Interview: Richard Eyre


Director of “Notes On A Scandal”

One of the most distinguished figures in British theatre, Richard Eyre has spent the last few years cultivating a similar reputation in the film industry. His 2001 film Iris, which concentrated on the final years of the writer Iris Murdoch’s life, saw it’s three principal cast members all nominated for an Academy Award, with Jim Broadbent winning an Oscar for Best Supporting Actor. In 2004, he returned with an adaptation of Jeffrey Hatcher’s play Stage Beauty, a story of an actor in the time of King Charles II. But now with Notes on a Scandal, Eyre offers us his first contemporary movie since his 1983 Thatcher-era drama The Ploughman’s Lunch, his last theatrical film before Iris.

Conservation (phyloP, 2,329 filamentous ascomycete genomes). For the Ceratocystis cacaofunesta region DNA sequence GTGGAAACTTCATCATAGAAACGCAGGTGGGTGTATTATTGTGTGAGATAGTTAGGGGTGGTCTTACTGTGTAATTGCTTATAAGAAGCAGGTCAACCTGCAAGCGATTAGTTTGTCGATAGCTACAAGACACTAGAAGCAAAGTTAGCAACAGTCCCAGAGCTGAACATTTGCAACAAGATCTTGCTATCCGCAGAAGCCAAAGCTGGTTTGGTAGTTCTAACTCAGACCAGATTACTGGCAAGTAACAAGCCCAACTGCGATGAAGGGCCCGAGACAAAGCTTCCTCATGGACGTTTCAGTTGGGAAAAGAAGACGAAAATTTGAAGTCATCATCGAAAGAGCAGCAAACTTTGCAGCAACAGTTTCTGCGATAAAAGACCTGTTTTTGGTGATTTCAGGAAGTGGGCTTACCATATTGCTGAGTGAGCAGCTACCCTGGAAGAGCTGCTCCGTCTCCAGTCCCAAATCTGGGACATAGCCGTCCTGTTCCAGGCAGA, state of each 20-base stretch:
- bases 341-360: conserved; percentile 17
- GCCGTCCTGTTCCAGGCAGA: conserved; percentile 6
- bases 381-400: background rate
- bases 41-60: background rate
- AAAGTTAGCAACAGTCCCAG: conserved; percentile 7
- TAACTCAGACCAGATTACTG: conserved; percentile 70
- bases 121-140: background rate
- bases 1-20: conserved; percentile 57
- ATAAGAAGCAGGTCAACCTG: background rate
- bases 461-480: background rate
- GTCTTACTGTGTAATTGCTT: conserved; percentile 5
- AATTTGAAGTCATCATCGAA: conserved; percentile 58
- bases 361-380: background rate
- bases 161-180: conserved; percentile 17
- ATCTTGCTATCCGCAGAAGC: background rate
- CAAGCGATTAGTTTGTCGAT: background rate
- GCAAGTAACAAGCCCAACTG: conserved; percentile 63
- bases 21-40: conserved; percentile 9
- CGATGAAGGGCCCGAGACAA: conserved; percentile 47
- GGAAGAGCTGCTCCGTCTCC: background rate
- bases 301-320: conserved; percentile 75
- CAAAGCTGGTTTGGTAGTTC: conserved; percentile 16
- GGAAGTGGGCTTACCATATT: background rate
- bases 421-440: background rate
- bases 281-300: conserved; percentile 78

Based on the novel by Zoë Heller, it reunites Eyre with Iris star Dame Judi Dench, who plays Barbara, a London teacher that becomes obsessed with a colleague (Cate Blanchett) after she discovers the woman is having an affair with a pupil. It also brought Eyre back with Patrick Marber, the writer of hit play Closer, who here adapts Heller’s novel. Marber was first commissioned to write drama by Eyre, when he was in charge at the Royal National Theatre, a decade-long stint that finished in 1997 after he had produced over 100 plays and directed 27. Twice nominated on Broadway for a Tony award for Best Director (for productions of Arthur Miller’s The Crucible and David Hare’s Skylight), Eyre has also seen his sell-out London production of the timeless classic Mary Poppins transfer to New York in the autumn of 2006. Here he talks about his experiences on Notes on a Scandal:

Q: What made you think of Judi Dench to play Barbara?